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FDA Implored by Association for Accessible Medicines, PBMs to Dismiss Biosimilar Misinformation

March 06, 2019

The Association for Accessible Medicines (AAM) Biosimilars Council, along with the Pharmaceutical Care Management Association (PCMA), are supporting a Pfizer petition to the US Food and Drug Administration (FDA) to increase efforts in counteracting “untruthful or misleading” information on biosimilars.

The term “non-medical switching” and the concept of interchangeability are points of contention for AAM and PCMA, citing their belief that originator biologic companies and others have been misleading in these areas.

AAM believes that the term “non-medical switching,” used to describe a situation where a patient transitions to a biosimilar, is “ambiguous” and is used “disingenuously to claim that transitioning from an originator to a biosimilar medicine is not safe, a claim that is not scientifically accurate.” In turn, the FDA should clarify that “non-medical switching” in the context of provider-directed transitions to biosimilars is inappropriate, according to Christine Simmon, senior vice president, AAM (February 28, 2019).

The Biosimilar Council also implored the FDA to clarify that only patients who are stable on an originator biologic medicine should be eligible to transition to a biosimilar, contrary to “fail-first” policies in payer formularies.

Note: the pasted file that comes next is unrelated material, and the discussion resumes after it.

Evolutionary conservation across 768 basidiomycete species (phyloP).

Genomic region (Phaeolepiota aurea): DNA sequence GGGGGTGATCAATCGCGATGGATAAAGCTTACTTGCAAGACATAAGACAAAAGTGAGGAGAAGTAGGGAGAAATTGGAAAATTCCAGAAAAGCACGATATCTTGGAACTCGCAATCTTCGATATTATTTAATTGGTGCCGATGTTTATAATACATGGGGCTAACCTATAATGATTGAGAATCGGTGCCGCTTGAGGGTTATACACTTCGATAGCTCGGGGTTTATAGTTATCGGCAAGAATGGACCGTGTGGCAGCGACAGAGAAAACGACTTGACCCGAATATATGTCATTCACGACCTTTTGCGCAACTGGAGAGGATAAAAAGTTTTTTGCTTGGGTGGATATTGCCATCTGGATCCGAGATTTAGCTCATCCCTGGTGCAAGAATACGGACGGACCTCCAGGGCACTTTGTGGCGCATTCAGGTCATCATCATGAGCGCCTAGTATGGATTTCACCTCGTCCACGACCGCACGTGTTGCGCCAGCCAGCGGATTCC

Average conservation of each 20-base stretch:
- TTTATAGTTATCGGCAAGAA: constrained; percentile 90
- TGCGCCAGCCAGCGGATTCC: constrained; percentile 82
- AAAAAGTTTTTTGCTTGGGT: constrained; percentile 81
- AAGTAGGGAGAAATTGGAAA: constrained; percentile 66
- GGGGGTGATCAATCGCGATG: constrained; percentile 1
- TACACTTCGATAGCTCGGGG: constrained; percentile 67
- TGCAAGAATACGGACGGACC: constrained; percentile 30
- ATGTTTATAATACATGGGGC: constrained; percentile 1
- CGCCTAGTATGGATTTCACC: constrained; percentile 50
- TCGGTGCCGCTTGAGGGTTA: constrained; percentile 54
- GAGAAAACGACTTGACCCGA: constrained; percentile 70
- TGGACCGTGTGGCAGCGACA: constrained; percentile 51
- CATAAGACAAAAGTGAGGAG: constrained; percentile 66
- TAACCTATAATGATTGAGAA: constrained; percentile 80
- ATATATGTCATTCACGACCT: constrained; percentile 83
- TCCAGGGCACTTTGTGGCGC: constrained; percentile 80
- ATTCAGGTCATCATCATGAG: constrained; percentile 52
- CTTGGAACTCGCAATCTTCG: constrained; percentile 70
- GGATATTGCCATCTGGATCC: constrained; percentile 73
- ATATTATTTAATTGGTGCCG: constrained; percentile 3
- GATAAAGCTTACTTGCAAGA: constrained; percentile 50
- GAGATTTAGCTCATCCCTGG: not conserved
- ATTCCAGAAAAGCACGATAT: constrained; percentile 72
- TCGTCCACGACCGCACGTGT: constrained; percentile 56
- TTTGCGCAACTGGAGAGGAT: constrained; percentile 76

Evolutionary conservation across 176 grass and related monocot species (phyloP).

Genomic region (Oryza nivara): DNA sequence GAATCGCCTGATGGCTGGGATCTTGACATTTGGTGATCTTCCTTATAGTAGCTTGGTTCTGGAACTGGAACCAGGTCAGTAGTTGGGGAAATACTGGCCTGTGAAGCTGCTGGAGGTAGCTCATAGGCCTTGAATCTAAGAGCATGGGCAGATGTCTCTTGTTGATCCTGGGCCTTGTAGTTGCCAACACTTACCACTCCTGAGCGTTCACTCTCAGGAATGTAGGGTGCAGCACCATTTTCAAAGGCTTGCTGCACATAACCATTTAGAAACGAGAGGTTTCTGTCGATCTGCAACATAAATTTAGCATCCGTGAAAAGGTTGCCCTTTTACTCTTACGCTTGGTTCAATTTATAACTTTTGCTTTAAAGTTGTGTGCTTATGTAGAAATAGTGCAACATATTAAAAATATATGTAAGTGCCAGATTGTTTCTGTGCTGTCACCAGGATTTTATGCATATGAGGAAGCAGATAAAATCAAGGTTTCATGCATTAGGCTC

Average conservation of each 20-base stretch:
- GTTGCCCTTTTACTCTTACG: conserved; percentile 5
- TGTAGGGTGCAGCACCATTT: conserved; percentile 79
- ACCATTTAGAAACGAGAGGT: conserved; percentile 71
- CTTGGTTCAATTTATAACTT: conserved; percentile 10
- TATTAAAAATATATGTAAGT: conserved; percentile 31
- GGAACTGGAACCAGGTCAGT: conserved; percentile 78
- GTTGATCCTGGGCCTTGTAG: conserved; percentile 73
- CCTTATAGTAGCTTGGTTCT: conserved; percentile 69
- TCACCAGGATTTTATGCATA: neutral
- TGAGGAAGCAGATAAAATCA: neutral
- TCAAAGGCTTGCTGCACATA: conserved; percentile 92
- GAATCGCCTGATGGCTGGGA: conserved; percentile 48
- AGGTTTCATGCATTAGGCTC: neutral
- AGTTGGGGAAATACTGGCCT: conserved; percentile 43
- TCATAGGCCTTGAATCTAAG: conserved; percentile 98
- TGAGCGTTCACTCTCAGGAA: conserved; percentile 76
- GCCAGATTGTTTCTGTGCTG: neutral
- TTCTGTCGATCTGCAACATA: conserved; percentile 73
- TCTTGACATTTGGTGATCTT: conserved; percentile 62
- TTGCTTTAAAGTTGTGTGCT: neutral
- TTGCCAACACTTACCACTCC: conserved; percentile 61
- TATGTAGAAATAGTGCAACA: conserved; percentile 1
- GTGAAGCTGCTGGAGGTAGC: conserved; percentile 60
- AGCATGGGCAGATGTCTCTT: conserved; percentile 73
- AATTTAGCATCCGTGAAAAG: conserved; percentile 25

On the topic of interchangeability, the Biosimilar Council stated that such designation reflects the FDA’s stance that the statutory requirements for interchangeability have been met and “not that the biosimilar was altered or is of a higher quality.” They added, “Any misleading statements that conflate an interchangeability designation with higher quality, safety, or efficacy must be countered by the FDA.”

Similarly, PCMA has urged the FDA to offer a framework designed to consider claims made with respect to biosimilars. “Specifically, we echo the petition’s call for the FDA to issue guidance that discusses the types of sponsor communications about reference products and biosimilars that would be inappropriate because they would be false or misleading,” a representative from PCMA stated (February 28, 2019).—Zachary Bessette

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